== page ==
Adults should pay attention to this skill and learn to tap into their inner child. I’m not talking about maturity versus immaturity. I’m talking about the essence of childhood which is innocence. Seeing things with fresh new eyes each day and marveling at the wonder and beauty that surrounds us.

Adults get so caught up in their adult responsibilities and activities that they become rooted to the mundane and predictable. Think outside the box. Pursue your dreams with a fresh unleashed approach. Instead of being passive, plain, and predictable – shake things up! 

Try unwinding by doing the same boring things in a different way. Find a new route to work. Enjoy the scenery for a change. Don’t work through lunch! Read a good book instead or listen to some music. Get off by yourself, if possible, away from the jangling of interruptions and small talk. See yourself as capable and in control. Savor the moment!

"Flamenco Flamingo" a playful drawing created as I mused on how a
flamingo is built and how they move.

Friday, November 15, 2013

The Quiet Strength Among us: People who Face Trials with Courage and a Smile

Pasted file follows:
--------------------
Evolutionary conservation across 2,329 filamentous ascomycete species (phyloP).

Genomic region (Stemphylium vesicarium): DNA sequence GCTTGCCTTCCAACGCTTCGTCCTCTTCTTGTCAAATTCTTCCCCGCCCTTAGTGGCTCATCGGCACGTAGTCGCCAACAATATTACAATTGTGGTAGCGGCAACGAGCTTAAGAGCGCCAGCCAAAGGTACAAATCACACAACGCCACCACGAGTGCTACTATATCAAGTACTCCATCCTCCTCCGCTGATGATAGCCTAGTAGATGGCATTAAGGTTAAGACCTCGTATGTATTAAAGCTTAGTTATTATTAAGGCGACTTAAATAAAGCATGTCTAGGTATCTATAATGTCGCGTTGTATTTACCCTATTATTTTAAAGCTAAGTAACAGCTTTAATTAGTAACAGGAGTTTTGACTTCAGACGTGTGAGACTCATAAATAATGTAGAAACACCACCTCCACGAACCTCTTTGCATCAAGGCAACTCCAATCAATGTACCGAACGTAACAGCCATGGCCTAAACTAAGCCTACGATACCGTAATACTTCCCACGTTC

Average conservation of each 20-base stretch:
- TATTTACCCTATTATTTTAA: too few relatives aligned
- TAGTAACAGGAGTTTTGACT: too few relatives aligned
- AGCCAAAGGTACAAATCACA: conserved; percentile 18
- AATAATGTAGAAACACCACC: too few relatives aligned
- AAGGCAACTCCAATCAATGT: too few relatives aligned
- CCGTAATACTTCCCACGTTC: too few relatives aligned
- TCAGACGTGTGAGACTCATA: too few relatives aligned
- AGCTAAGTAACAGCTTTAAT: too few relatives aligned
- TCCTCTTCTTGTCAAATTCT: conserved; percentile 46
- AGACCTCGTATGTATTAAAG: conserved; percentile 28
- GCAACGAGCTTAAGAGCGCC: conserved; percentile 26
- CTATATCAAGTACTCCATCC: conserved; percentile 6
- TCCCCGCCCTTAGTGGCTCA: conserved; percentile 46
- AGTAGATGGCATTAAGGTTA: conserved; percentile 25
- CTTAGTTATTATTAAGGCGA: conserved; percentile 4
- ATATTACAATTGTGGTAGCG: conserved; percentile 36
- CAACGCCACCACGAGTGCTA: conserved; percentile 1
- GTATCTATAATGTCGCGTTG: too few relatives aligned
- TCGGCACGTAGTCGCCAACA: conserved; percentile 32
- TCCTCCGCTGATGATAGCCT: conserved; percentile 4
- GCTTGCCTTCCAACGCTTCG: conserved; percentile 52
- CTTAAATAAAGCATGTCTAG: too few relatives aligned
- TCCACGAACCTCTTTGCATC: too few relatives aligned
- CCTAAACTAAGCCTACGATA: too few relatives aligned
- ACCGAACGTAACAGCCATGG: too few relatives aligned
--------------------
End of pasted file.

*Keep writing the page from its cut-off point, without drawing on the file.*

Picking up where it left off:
"The Dregs of Winter" original drawing; prints available
They are all around us. You won’t read about them in the newspaper; unless, of course, they serve somebody else’s personal or political agenda. You won’t hear them complaining or whining for attention, either. They go about their business quietly without fanfare.

They are you and me. They are our neighbors, relatives and friends. They are heroes and role models. They are silent lambs who suffer courageously regardless of what life throws at them. Most do not deserve their fate, “for the race is not to the swift, nor the battle to the strong, neither bread to the wise, nor riches to men of understanding, nor favor to men of skill; but time and chance happens to them all.” (ECC 9:11 KJV)